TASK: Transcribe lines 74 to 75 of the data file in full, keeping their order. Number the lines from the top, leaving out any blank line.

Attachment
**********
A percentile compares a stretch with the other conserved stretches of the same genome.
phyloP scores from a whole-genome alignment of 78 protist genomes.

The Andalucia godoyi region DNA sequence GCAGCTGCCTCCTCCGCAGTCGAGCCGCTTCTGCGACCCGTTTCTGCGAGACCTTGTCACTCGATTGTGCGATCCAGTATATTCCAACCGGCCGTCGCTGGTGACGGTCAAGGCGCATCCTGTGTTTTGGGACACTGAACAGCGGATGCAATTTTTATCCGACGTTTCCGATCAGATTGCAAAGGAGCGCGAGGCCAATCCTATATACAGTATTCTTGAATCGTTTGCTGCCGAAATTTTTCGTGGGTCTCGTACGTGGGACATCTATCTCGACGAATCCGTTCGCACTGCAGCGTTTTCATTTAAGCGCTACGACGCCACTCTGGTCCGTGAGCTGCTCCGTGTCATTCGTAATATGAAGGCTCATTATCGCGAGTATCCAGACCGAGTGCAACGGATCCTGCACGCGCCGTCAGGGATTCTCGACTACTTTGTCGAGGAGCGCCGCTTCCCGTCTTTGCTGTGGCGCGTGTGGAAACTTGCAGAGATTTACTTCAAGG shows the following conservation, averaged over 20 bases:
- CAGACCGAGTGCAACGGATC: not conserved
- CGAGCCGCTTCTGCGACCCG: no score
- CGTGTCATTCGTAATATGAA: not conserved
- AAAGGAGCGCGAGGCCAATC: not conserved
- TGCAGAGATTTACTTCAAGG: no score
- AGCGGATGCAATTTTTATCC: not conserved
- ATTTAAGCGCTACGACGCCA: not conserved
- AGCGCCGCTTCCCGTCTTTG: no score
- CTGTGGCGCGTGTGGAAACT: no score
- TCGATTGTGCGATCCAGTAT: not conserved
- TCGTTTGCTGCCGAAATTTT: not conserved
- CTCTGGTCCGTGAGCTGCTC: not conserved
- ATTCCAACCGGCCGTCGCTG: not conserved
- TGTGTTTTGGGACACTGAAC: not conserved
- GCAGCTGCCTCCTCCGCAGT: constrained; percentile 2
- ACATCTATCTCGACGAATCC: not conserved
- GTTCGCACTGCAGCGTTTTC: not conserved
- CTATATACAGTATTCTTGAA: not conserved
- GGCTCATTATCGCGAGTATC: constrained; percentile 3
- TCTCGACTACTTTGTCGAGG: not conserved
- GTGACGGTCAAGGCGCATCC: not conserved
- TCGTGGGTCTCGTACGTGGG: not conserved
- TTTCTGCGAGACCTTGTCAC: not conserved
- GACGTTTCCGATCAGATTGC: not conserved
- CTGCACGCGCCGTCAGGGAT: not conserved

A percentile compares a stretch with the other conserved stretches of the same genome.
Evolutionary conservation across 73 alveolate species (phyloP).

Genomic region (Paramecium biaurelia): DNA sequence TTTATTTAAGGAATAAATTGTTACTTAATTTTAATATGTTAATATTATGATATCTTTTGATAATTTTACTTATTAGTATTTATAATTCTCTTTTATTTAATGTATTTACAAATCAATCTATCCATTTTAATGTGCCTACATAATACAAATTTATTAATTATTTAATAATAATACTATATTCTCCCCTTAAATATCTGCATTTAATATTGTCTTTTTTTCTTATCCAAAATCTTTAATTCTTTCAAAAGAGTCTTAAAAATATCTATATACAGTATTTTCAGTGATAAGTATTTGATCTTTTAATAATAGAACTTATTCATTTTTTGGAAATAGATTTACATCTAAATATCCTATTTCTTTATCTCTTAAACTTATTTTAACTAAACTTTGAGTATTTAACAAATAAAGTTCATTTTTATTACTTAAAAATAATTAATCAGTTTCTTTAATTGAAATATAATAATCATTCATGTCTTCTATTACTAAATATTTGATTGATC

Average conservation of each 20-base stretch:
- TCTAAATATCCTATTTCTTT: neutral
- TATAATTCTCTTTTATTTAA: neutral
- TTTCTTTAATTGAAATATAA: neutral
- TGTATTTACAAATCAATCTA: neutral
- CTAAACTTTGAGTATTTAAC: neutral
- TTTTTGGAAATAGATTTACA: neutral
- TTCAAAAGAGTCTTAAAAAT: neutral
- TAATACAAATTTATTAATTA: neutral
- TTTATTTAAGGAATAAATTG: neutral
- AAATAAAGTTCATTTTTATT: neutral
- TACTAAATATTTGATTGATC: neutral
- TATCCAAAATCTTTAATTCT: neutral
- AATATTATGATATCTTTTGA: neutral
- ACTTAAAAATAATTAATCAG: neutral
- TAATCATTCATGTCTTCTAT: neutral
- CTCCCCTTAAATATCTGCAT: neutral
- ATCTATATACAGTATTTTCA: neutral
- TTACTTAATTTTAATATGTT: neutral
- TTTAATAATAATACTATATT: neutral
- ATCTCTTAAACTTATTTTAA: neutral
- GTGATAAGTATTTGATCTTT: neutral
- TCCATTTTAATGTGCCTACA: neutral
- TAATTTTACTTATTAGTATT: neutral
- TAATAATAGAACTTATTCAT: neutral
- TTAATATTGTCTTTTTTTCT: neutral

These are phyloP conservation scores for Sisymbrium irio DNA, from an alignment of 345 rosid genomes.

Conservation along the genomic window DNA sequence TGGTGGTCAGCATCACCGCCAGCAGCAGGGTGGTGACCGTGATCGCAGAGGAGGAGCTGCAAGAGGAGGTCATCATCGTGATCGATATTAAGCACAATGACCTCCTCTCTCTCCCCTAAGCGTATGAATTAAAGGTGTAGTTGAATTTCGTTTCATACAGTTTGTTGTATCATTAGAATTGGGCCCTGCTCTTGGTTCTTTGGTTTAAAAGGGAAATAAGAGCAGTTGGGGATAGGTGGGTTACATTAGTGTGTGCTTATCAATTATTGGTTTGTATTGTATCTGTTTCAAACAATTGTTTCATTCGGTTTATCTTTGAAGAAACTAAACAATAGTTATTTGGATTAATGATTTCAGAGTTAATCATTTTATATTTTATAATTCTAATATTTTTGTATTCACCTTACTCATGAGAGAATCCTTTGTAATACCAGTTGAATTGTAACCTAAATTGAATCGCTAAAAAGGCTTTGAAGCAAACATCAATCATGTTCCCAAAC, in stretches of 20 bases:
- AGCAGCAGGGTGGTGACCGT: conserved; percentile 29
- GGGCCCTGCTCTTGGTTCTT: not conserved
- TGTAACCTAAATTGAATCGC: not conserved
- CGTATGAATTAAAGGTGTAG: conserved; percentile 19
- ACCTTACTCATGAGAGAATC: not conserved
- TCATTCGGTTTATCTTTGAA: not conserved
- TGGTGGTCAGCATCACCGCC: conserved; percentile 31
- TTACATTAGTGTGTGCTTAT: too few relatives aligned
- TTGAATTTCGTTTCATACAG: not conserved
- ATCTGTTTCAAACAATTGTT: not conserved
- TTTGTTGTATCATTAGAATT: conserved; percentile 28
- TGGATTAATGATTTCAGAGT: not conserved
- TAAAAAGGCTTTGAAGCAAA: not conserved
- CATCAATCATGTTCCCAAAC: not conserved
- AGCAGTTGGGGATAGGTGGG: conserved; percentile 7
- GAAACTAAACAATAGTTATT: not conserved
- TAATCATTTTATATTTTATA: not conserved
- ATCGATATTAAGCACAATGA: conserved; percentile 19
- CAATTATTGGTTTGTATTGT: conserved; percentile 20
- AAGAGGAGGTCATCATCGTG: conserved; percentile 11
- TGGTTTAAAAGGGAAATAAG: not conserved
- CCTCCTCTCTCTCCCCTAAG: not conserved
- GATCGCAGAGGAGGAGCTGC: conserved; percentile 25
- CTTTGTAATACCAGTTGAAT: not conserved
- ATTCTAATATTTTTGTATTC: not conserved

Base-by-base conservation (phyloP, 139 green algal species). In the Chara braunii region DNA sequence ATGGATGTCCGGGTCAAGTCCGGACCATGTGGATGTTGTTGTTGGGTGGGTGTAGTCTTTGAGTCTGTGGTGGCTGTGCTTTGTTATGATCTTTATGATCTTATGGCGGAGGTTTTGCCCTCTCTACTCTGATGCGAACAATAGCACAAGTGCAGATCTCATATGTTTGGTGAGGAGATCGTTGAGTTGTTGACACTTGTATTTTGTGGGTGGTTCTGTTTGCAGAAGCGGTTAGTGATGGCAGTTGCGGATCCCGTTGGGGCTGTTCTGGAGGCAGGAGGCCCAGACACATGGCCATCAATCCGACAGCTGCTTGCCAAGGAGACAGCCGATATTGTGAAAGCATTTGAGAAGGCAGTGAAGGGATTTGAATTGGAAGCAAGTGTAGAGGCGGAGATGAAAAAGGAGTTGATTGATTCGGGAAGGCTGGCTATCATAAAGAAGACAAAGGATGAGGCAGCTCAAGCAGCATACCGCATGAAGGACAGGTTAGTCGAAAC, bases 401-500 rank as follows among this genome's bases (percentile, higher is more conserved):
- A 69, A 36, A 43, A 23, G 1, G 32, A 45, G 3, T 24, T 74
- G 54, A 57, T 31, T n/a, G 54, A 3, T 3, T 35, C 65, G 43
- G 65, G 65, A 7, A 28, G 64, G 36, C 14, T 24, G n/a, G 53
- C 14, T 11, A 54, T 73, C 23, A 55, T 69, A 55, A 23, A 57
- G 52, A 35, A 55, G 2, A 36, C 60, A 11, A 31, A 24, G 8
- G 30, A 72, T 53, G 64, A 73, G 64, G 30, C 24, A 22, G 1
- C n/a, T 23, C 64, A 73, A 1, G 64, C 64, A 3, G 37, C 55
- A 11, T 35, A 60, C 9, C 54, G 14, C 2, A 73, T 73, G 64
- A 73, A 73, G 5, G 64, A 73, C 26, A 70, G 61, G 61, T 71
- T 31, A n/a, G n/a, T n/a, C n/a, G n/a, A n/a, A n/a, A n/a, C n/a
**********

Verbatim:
- AGCAGTTGGGGATAGGTGGG: conserved; percentile 7
- GAAACTAAACAATAGTTATT: not conserved